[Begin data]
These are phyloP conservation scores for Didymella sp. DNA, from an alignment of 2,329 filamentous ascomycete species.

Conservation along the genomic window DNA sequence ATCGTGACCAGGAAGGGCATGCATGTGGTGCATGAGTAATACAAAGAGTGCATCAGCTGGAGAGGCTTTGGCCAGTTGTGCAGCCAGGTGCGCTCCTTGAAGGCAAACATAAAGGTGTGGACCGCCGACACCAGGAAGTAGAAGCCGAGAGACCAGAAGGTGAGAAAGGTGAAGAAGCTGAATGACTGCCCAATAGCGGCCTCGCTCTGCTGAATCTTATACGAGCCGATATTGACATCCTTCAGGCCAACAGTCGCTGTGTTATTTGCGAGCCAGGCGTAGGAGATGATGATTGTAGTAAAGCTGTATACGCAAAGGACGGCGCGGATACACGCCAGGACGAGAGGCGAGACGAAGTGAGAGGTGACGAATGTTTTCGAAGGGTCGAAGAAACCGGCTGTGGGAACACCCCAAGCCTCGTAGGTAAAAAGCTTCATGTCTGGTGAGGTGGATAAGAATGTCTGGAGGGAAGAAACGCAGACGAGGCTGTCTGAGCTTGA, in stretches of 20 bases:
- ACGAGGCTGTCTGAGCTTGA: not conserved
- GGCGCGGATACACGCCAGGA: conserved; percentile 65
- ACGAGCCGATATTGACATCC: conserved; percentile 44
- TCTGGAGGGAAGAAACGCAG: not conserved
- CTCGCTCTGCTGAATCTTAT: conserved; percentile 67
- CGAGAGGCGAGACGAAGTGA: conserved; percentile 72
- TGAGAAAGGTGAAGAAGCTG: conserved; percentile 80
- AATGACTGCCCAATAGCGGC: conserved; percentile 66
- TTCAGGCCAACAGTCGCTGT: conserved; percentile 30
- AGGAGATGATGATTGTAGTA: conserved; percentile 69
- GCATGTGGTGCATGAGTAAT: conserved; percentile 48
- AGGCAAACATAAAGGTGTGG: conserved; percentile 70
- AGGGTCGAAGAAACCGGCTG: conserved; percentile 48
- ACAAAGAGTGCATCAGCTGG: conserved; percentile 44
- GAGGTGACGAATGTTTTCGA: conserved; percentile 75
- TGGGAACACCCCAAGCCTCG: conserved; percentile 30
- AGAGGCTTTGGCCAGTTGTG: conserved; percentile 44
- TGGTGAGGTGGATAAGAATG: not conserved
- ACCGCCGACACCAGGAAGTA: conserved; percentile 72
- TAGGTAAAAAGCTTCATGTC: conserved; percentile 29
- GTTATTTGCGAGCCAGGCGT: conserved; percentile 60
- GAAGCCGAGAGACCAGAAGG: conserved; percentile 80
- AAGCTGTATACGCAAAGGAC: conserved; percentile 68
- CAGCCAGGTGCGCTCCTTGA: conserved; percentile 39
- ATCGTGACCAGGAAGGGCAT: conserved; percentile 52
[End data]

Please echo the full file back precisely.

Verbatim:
These are phyloP conservation scores for Didymella sp. DNA, from an alignment of 2,329 filamentous ascomycete species.

Conservation along the genomic window DNA sequence ATCGTGACCAGGAAGGGCATGCATGTGGTGCATGAGTAATACAAAGAGTGCATCAGCTGGAGAGGCTTTGGCCAGTTGTGCAGCCAGGTGCGCTCCTTGAAGGCAAACATAAAGGTGTGGACCGCCGACACCAGGAAGTAGAAGCCGAGAGACCAGAAGGTGAGAAAGGTGAAGAAGCTGAATGACTGCCCAATAGCGGCCTCGCTCTGCTGAATCTTATACGAGCCGATATTGACATCCTTCAGGCCAACAGTCGCTGTGTTATTTGCGAGCCAGGCGTAGGAGATGATGATTGTAGTAAAGCTGTATACGCAAAGGACGGCGCGGATACACGCCAGGACGAGAGGCGAGACGAAGTGAGAGGTGACGAATGTTTTCGAAGGGTCGAAGAAACCGGCTGTGGGAACACCCCAAGCCTCGTAGGTAAAAAGCTTCATGTCTGGTGAGGTGGATAAGAATGTCTGGAGGGAAGAAACGCAGACGAGGCTGTCTGAGCTTGA, in stretches of 20 bases:
- ACGAGGCTGTCTGAGCTTGA: not conserved
- GGCGCGGATACACGCCAGGA: conserved; percentile 65
- ACGAGCCGATATTGACATCC: conserved; percentile 44
- TCTGGAGGGAAGAAACGCAG: not conserved
- CTCGCTCTGCTGAATCTTAT: conserved; percentile 67
- CGAGAGGCGAGACGAAGTGA: conserved; percentile 72
- TGAGAAAGGTGAAGAAGCTG: conserved; percentile 80
- AATGACTGCCCAATAGCGGC: conserved; percentile 66
- TTCAGGCCAACAGTCGCTGT: conserved; percentile 30
- AGGAGATGATGATTGTAGTA: conserved; percentile 69
- GCATGTGGTGCATGAGTAAT: conserved; percentile 48
- AGGCAAACATAAAGGTGTGG: conserved; percentile 70
- AGGGTCGAAGAAACCGGCTG: conserved; percentile 48
- ACAAAGAGTGCATCAGCTGG: conserved; percentile 44
- GAGGTGACGAATGTTTTCGA: conserved; percentile 75
- TGGGAACACCCCAAGCCTCG: conserved; percentile 30
- AGAGGCTTTGGCCAGTTGTG: conserved; percentile 44
- TGGTGAGGTGGATAAGAATG: not conserved
- ACCGCCGACACCAGGAAGTA: conserved; percentile 72
- TAGGTAAAAAGCTTCATGTC: conserved; percentile 29
- GTTATTTGCGAGCCAGGCGT: conserved; percentile 60
- GAAGCCGAGAGACCAGAAGG: conserved; percentile 80
- AAGCTGTATACGCAAAGGAC: conserved; percentile 68
- CAGCCAGGTGCGCTCCTTGA: conserved; percentile 39
- ATCGTGACCAGGAAGGGCAT: conserved; percentile 52